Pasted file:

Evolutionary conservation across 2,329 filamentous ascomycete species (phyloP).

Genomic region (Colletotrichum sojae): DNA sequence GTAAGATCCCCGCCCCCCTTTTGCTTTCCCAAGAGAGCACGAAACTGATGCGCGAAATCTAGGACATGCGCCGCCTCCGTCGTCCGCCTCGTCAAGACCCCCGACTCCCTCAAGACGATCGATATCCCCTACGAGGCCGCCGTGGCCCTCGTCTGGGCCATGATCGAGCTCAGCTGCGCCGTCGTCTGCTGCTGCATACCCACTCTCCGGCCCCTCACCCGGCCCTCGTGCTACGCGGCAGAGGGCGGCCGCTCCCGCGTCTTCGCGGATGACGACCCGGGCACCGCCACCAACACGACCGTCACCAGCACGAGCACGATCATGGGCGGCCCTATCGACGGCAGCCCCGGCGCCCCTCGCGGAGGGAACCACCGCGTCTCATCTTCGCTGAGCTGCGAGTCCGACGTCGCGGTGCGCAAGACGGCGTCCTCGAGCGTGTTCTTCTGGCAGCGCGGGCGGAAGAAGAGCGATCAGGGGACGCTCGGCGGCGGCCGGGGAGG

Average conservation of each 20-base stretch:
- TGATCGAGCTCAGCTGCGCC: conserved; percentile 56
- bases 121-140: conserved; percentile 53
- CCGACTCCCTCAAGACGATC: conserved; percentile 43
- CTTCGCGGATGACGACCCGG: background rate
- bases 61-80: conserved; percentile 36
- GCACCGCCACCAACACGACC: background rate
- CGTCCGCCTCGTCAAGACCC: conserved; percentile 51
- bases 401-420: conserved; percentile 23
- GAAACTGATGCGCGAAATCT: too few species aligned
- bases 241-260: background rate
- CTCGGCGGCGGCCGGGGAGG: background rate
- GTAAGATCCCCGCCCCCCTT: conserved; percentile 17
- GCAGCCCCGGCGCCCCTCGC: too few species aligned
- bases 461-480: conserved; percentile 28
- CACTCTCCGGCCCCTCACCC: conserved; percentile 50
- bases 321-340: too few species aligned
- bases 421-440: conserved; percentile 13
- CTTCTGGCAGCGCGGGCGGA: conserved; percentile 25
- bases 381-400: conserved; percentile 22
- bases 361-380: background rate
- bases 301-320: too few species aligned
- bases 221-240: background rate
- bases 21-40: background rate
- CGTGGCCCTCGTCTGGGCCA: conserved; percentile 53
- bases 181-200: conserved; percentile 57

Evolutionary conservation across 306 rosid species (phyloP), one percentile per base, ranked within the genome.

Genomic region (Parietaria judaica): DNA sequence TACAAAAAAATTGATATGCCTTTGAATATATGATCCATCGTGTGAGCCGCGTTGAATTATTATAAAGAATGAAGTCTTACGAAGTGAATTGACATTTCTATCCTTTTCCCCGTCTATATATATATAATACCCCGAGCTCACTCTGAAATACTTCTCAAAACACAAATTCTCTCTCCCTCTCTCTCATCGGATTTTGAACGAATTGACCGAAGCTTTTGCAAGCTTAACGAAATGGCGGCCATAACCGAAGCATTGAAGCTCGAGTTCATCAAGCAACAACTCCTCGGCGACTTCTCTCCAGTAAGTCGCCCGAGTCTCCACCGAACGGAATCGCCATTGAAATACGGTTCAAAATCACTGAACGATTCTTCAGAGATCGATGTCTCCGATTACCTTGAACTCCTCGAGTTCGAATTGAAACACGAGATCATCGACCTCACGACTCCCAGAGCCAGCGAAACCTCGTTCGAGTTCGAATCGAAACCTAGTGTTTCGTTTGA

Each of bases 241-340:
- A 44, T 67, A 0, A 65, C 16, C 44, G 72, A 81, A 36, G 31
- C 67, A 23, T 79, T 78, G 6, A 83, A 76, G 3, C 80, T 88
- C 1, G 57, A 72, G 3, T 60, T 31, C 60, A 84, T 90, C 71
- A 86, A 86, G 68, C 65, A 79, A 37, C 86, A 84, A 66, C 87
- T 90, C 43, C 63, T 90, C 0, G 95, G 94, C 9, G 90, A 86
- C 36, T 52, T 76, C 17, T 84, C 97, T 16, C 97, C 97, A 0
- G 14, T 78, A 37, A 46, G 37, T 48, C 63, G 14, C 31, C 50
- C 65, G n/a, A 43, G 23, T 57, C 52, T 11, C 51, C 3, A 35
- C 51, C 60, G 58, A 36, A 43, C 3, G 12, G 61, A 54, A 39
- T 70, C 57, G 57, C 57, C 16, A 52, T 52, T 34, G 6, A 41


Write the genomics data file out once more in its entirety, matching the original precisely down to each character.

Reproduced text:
Evolutionary conservation across 2,329 filamentous ascomycete species (phyloP).

Genomic region (Colletotrichum sojae): DNA sequence GTAAGATCCCCGCCCCCCTTTTGCTTTCCCAAGAGAGCACGAAACTGATGCGCGAAATCTAGGACATGCGCCGCCTCCGTCGTCCGCCTCGTCAAGACCCCCGACTCCCTCAAGACGATCGATATCCCCTACGAGGCCGCCGTGGCCCTCGTCTGGGCCATGATCGAGCTCAGCTGCGCCGTCGTCTGCTGCTGCATACCCACTCTCCGGCCCCTCACCCGGCCCTCGTGCTACGCGGCAGAGGGCGGCCGCTCCCGCGTCTTCGCGGATGACGACCCGGGCACCGCCACCAACACGACCGTCACCAGCACGAGCACGATCATGGGCGGCCCTATCGACGGCAGCCCCGGCGCCCCTCGCGGAGGGAACCACCGCGTCTCATCTTCGCTGAGCTGCGAGTCCGACGTCGCGGTGCGCAAGACGGCGTCCTCGAGCGTGTTCTTCTGGCAGCGCGGGCGGAAGAAGAGCGATCAGGGGACGCTCGGCGGCGGCCGGGGAGG

Average conservation of each 20-base stretch:
- TGATCGAGCTCAGCTGCGCC: conserved; percentile 56
- bases 121-140: conserved; percentile 53
- CCGACTCCCTCAAGACGATC: conserved; percentile 43
- CTTCGCGGATGACGACCCGG: background rate
- bases 61-80: conserved; percentile 36
- GCACCGCCACCAACACGACC: background rate
- CGTCCGCCTCGTCAAGACCC: conserved; percentile 51
- bases 401-420: conserved; percentile 23
- GAAACTGATGCGCGAAATCT: too few species aligned
- bases 241-260: background rate
- CTCGGCGGCGGCCGGGGAGG: background rate
- GTAAGATCCCCGCCCCCCTT: conserved; percentile 17
- GCAGCCCCGGCGCCCCTCGC: too few species aligned
- bases 461-480: conserved; percentile 28
- CACTCTCCGGCCCCTCACCC: conserved; percentile 50
- bases 321-340: too few species aligned
- bases 421-440: conserved; percentile 13
- CTTCTGGCAGCGCGGGCGGA: conserved; percentile 25
- bases 381-400: conserved; percentile 22
- bases 361-380: background rate
- bases 301-320: too few species aligned
- bases 221-240: background rate
- bases 21-40: background rate
- CGTGGCCCTCGTCTGGGCCA: conserved; percentile 53
- bases 181-200: conserved; percentile 57

Evolutionary conservation across 306 rosid species (phyloP), one percentile per base, ranked within the genome.

Genomic region (Parietaria judaica): DNA sequence TACAAAAAAATTGATATGCCTTTGAATATATGATCCATCGTGTGAGCCGCGTTGAATTATTATAAAGAATGAAGTCTTACGAAGTGAATTGACATTTCTATCCTTTTCCCCGTCTATATATATATAATACCCCGAGCTCACTCTGAAATACTTCTCAAAACACAAATTCTCTCTCCCTCTCTCTCATCGGATTTTGAACGAATTGACCGAAGCTTTTGCAAGCTTAACGAAATGGCGGCCATAACCGAAGCATTGAAGCTCGAGTTCATCAAGCAACAACTCCTCGGCGACTTCTCTCCAGTAAGTCGCCCGAGTCTCCACCGAACGGAATCGCCATTGAAATACGGTTCAAAATCACTGAACGATTCTTCAGAGATCGATGTCTCCGATTACCTTGAACTCCTCGAGTTCGAATTGAAACACGAGATCATCGACCTCACGACTCCCAGAGCCAGCGAAACCTCGTTCGAGTTCGAATCGAAACCTAGTGTTTCGTTTGA

Each of bases 241-340:
- A 44, T 67, A 0, A 65, C 16, C 44, G 72, A 81, A 36, G 31
- C 67, A 23, T 79, T 78, G 6, A 83, A 76, G 3, C 80, T 88
- C 1, G 57, A 72, G 3, T 60, T 31, C 60, A 84, T 90, C 71
- A 86, A 86, G 68, C 65, A 79, A 37, C 86, A 84, A 66, C 87
- T 90, C 43, C 63, T 90, C 0, G 95, G 94, C 9, G 90, A 86
- C 36, T 52, T 76, C 17, T 84, C 97, T 16, C 97, C 97, A 0
- G 14, T 78, A 37, A 46, G 37, T 48, C 63, G 14, C 31, C 50
- C 65, G n/a, A 43, G 23, T 57, C 52, T 11, C 51, C 3, A 35
- C 51, C 60, G 58, A 36, A 43, C 3, G 12, G 61, A 54, A 39
- T 70, C 57, G 57, C 57, C 16, A 52, T 52, T 34, G 6, A 41